Four years ago, I gave up the game of golf. I was playing on one of the tougher courses in the area and was having a bad day. I wasn't making solid contact on any of my shots. None of my putts were going in the hole. I kept getting more and more frustrated after each swing. Golf wasn't fun anymore. After 25 years of hitting golf balls, I walked off the course on the 12th hole and put my clubs away.
There were days where I thought I should go out and play, but I was still frustrated. After about 18 months, I started to get the itch. One of those mornings, I saw a book on my coworkers desk. He said the philosophy had changed the way he played the game. No longer did he through clubs on every third hole. I borrowed the book and finished it in one night. Finally I had found what I was looking for. An approach to the game that reduced frustration, provided confidence and gave me the mental game I had long been missing.
Golf is Not a Game of Perfect by Dr. Bob Rotella has raised my enjoyment in golf to a level I haven't seen since I was five years old on the golf range with my dad. There are several key concepts I took away that I still use during every round:
- Have plan before each round. This can be done at home before you leave or in the car on the way to the course. My plan includes:
- Use an appropriate club on the tee box that gives you the best look for your next shot. Don't use a driver on every hole; especially if I will put you in a worse position.
- If you are in trouble, get out of trouble. The risk of a spectacular shot through a small opening in trees is not worth the chance. Punch out and play from the fairway.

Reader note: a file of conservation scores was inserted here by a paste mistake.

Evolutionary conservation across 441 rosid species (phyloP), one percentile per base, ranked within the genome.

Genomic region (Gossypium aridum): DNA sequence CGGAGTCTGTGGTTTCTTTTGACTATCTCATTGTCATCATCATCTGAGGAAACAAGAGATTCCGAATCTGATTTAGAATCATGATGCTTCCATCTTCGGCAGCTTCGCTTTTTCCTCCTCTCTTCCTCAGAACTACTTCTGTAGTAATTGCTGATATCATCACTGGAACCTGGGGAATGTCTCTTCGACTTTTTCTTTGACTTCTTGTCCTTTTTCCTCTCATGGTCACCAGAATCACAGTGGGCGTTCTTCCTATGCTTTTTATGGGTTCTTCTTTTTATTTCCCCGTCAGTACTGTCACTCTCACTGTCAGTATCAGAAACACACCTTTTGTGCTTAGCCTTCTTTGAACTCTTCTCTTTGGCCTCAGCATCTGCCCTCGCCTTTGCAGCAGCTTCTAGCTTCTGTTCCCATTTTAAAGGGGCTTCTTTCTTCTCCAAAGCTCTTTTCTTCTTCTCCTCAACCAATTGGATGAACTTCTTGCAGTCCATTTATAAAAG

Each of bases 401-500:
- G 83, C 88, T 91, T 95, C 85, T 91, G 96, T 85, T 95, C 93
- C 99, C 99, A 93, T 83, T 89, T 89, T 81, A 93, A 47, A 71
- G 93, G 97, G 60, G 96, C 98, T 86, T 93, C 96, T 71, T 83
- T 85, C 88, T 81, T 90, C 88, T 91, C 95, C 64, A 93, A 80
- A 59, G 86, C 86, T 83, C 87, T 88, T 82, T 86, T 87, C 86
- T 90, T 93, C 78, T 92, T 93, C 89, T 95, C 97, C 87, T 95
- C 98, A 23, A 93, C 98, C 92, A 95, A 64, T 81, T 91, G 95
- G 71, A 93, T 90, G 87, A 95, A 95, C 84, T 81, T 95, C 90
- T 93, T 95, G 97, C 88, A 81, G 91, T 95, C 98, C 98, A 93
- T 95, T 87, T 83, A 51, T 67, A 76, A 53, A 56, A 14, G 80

- If you are more than 210 yards from the green, lay up to 105 yards so you can use your sand wedge. This might mean hitting two sand wedges in a row. I have a better shot at saving par with two sand wedges than with a 3-wood off the fairway.
- If you are outside of 150 yards, aim for the large part of the green.
- If you are within 150 yards, aim for the flag
- Use a preshot routine that includes the following:
- Find a small target to aim at, the smaller the better. Such as: a specific point on a tree branch or a one inch patch of grass
- Stand behind the ball and create a mental picture of what you want the ball to do
- Take two practice swings
- Regardless of what happens, play the next shot as if it's a new game. The bad shot you just made is over and can't be redone.
- Regardless of the score, stay focused
In addition to the range finder, I use an app on my iPhone called Golfshot that keeps track of my score and a lot of other statistics. It's also available for Android devices. They have a nice website so you can quickly compare recent rounds to determine if your driving is getting better, how well you've been putting, and plenty of other stats.
Through the help of Dr. Bob and some upgraded equipment, I have been able to break 80 for the first time ever, and my confidence has never been higher. What tools do you use on the golf course to help you play better?